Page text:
In January 2018, The Office of the Auditor General for the State of Illinois published its Performance Audit (“Audit Report”) of Medicaid Managed Care Organizations (“Medicaid MCOs”) for Fiscal Year 2016. What was unleashed was a startling review of the Medicaid MCOs’ performance over FY 2016 in administering the Medicaid Program for what was then called the Integrated Care Program (“ICP”) or Medicare/Medicaid Alignment Initiative (“MMAI”) Programs. You may recall these ICP and MMAI Medicaid MCO programs in Illinois involved almost a dozen Medicaid MCOs that covered about 70% of the State of Illinois Medicaid recipients.

The Audit Report played into health care providers’ deepest fears in Illinois: showing that Medicaid Managed Care may not be working as it was intended; namely, to reduce costs and improve quality of care in the Medicaid Program in Illinois. For example, long term care providers in Illinois had to fight tooth and nail with Medicaid MCOs under the ICP and MMAI programs, experiencing cumbersome Medicaid contracts, denied claims, delayed claims, and worse yet, a prior authorization administration problem (administrative MCO delay) which in some instances prevented residents from receiving care timely. Most, but not all, of those issues are still being resolved, but providers had hoped that there was a good reason for this madness involving Medicaid MCOs: better and lower cost care for Medicaid beneficiaries.Now, the ICP program has been replaced by the new Illinois HealthChoice Program effective January 1, 2018. But many fear the problems experienced with Medicaid MCOs will continue under the HealthChoice Program.

Here is what the Auditor General stated in the Audit Report about Illinois Medicaid MCO performance in FY2016:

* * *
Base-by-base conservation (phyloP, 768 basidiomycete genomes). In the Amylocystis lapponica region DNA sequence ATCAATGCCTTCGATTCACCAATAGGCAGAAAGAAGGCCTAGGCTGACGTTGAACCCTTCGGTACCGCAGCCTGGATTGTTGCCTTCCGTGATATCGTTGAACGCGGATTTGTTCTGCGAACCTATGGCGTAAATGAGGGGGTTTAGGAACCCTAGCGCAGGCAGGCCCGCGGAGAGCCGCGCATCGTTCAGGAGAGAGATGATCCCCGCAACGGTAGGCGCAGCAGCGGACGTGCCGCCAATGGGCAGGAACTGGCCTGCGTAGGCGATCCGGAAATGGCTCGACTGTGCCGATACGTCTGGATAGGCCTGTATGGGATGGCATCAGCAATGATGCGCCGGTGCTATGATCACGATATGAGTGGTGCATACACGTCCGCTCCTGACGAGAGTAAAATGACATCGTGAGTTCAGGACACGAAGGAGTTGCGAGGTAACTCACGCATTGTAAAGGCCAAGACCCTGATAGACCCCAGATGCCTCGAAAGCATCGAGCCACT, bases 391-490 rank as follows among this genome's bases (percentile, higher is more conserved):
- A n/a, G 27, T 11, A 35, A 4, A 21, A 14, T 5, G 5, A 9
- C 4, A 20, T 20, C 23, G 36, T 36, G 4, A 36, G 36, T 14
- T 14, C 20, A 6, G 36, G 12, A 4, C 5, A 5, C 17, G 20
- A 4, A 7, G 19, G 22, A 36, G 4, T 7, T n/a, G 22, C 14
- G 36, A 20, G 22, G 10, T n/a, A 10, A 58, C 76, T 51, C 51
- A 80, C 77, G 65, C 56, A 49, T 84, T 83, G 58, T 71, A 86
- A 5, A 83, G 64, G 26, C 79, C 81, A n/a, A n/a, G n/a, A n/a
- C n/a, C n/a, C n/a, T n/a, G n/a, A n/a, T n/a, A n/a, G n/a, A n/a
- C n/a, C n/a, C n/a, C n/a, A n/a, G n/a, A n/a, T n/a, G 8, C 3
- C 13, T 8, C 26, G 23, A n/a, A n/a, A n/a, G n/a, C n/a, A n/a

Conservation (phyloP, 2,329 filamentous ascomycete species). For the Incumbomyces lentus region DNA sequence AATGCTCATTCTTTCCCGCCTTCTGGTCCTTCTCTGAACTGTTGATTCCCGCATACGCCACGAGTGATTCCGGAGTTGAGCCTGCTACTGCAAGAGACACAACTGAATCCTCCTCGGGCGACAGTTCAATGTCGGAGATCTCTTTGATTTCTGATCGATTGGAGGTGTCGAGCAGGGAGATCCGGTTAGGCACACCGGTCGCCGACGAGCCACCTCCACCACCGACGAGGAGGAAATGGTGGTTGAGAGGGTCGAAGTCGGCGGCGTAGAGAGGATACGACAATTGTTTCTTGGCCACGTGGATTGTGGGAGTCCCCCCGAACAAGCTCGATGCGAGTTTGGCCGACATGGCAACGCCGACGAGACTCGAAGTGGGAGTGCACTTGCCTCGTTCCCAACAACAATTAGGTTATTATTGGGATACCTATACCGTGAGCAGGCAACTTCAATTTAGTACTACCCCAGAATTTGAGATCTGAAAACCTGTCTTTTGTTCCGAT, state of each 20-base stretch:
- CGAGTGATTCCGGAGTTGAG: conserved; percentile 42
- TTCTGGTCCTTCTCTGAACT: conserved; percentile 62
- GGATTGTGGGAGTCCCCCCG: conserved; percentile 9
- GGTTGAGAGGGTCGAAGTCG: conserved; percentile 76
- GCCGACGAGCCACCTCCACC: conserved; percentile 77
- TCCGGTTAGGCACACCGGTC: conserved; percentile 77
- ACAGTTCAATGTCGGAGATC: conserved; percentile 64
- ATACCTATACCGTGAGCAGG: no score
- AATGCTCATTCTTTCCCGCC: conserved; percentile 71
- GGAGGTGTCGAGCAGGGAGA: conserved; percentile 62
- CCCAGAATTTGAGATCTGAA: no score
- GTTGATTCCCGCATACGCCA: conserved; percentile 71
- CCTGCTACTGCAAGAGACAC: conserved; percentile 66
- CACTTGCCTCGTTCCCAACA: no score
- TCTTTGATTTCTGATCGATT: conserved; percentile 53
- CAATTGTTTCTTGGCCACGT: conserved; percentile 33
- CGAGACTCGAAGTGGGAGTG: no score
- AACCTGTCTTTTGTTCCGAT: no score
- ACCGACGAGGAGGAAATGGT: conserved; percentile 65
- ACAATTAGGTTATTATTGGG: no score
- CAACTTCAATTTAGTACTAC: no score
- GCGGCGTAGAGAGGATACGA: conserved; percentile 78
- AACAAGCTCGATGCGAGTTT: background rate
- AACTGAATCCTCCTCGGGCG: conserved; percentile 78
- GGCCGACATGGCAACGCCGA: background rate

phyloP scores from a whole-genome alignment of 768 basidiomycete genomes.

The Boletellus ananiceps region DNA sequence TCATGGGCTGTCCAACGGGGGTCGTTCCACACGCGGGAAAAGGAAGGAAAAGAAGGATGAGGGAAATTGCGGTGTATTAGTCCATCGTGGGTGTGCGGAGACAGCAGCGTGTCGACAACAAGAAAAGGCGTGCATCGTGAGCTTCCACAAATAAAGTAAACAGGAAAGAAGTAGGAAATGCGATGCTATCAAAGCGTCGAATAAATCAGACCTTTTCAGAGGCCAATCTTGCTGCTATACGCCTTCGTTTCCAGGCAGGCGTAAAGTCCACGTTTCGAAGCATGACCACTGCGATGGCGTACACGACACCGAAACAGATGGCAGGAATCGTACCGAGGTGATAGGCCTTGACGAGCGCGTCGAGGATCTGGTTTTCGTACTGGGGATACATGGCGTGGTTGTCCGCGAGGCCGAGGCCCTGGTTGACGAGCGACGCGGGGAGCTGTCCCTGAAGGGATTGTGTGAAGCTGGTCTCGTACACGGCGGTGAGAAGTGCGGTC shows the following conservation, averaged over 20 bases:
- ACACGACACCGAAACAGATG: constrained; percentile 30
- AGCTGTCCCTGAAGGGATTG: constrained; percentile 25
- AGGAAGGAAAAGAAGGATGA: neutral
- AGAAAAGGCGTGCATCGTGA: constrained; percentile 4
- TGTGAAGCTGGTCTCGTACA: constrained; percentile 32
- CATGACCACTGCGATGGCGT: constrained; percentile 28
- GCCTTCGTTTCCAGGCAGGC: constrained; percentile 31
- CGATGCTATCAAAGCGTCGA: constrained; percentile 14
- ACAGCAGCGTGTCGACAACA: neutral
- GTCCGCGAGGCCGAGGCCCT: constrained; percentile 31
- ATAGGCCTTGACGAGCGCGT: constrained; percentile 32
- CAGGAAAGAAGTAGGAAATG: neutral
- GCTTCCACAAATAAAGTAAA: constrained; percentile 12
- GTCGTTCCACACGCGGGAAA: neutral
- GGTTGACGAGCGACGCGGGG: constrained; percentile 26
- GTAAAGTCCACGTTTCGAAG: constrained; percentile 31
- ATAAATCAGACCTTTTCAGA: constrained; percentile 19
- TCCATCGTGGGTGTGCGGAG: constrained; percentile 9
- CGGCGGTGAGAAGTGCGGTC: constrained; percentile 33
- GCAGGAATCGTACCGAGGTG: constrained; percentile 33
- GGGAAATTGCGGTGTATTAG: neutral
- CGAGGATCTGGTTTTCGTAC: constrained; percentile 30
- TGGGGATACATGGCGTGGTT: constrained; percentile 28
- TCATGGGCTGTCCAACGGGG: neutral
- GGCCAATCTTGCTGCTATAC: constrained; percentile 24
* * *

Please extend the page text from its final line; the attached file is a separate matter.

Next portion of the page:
• The Illinois Department of Healthcare and Family Services (“HFS”) failed to adequately monitor $7.11 billion that flowed to and from private insurers in Medicaid managed care.
  • HFS could not account for all claims that private insurers paid to medical providers in fiscal year 2016.
  • HFS could not account for claims that insurers denied or how much they spent on administration and coordinating patients’ care.
  • HFS has not reconciled $14.2 billion in payments to the insurers since 2016.
  • The last time HFS squared payments with insurers was six years ago and Illinois recovered nearly $22 million at that time.
  • The new MCO contracts the State forged a few months ago are worth an estimated $60 billion over four years (believed to be the State’s largest procurement ever).
  • In fiscal year 2016, HFS spent $7.11 billion on managed care, about half of all Medicaid spending.
  • HFS did not use data that captured how often Medicaid recipients received medical care.
  • HFS did not have complete data from insurers to know how often Medicaid recipients received medical care.
  • HFS did not track medical services that insurers paid physicians, hospitals and other providers so there was no way to calculate the average payout ratio which is the key to understanding their costs.
  • HFS could not provide the Office of the Auditor General’s auditors data on claims submitted by medical providers that were denied, to insure that the denials were appropriate.
  • “Currently, the denial data is simply not valid nor reliable,” HFS told the auditors.

Whatever your view of Medicaid Managed Care is at the State level, this does not paint a rosy picture on whether this program has worked, is working, or will work in the future.